Malkolm Boothroyd is wedged into the stern of a 32-foot sailing sloop heeling at a 20-degree angle six miles out from Monterey, California. Oblivious to the six-foot swells, he keeps his binoculars focused on a small dark bird arcing over the waves.
Suddenly the boat erupts in triumphant shouts: “Ashy storm-petrel! Ashy storm-petrel!” Malkolm remains silent, intent on catching every last second of this seabird. When he finally lowers the binoculars, his face is flushed, his wide blue eyes sparkling with excitement.
Malkolm, a lanky 16-year-old sporting pale blond fuzz on his upper lip, has identified more than 500 different bird species—an impressive feat for someone his age. This ashy storm-petrel is a new bird for him and an extraordinary sighting in such heaving seas. Its shallow rapid wing beats help give it away, he says, ignoring the wind whipping up his brown hair. Before this eight-hour sail, Malkolm made careful colored-pencil drawings of every pelagic species he thought he might encounter. The dark storm-petrel with pale underwings is a highlight of the trip. “This is a good find—a really good find,” he says with a shy grin that combines avian erudition with irrepressible teenage pride.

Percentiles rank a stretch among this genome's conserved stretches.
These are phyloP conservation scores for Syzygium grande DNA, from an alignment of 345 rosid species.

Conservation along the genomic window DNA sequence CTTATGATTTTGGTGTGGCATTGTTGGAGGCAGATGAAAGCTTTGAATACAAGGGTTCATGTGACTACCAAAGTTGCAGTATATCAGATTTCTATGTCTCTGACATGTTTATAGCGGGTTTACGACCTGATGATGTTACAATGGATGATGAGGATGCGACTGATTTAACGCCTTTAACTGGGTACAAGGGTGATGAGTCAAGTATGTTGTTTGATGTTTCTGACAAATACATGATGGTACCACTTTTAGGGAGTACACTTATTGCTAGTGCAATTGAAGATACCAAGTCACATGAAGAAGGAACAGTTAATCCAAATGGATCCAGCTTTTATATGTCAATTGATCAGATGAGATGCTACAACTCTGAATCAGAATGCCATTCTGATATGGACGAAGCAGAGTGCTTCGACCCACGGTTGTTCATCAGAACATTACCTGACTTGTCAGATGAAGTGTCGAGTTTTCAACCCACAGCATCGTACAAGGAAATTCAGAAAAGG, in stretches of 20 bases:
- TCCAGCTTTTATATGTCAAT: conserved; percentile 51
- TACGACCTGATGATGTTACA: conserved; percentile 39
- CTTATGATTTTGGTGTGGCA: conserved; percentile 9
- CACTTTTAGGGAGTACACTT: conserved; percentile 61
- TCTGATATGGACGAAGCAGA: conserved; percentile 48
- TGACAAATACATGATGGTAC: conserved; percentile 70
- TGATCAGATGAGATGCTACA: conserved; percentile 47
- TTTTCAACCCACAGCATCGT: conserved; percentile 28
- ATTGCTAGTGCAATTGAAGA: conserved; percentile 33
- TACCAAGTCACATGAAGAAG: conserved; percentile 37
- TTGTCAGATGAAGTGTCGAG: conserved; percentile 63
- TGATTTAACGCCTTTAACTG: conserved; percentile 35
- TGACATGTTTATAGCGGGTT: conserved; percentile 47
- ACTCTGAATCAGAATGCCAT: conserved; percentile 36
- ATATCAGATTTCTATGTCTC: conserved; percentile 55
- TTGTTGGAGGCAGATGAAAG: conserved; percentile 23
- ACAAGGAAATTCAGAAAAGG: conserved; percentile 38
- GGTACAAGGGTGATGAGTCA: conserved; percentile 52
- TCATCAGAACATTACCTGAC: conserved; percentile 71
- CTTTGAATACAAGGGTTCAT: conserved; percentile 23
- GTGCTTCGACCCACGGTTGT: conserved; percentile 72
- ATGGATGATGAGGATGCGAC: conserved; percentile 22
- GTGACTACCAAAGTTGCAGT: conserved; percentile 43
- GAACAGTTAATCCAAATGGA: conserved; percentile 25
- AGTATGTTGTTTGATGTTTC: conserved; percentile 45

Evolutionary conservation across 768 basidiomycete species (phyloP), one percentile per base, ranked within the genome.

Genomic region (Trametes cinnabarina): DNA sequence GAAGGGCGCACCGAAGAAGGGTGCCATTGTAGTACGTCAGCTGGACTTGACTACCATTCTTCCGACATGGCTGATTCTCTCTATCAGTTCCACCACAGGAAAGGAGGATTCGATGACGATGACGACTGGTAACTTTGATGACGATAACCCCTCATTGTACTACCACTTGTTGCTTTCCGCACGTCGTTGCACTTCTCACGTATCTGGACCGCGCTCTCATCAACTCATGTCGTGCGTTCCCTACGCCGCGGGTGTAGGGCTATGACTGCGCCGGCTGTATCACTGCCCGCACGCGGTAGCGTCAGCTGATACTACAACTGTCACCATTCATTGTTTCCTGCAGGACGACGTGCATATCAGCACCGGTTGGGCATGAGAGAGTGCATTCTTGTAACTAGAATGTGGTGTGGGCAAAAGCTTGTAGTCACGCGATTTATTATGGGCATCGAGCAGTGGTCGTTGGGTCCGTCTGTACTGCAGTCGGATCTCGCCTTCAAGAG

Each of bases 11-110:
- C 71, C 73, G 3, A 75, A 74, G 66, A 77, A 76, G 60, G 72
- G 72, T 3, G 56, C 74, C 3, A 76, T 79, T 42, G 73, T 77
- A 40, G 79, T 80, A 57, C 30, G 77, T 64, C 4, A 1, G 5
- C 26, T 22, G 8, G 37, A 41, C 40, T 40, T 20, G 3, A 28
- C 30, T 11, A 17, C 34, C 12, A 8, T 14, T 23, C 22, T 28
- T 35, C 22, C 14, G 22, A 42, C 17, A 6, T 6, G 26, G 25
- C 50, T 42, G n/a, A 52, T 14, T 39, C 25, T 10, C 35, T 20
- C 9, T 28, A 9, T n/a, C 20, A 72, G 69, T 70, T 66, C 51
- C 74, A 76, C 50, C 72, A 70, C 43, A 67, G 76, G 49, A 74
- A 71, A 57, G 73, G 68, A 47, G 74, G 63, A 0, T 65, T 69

By the end of this blustery September day, Malkolm will enter four new life birds into his waterproof field notebook. That makes 259 species since June 21, when he launched a birding trip through North America to see as many bird species as possible before the next summer solstice. The journey, which will take Malkolm from the Yukon Territory to Florida and back to Texas, is his version of the informal “big year” contest, which transforms genteel birdwatchers into competitors possessed with bagging as many species as possible over the course of a calendar year. Malkolm calls his 12-month quest Bird Year.
He is as ambitious as any bird-obsessed zealot to add new species to his life list. The North American big year record is 745 birds, but Malkolm has not taken a year off from high school in Whitehorse, Yukon, just to play a numbers game. He has a higher mission: His Bird Year is fossil-fuel-free. With his parents, Wendy Boothroyd, a family doctor, and Ken Madsen, a writer and photographer, Malkolm is chasing after every bird he can spot on his 12,000-mile transnational odyssey by bicycle, boat, and boots. Along with listing species, his aim is to increase attention to the dangers facing birds.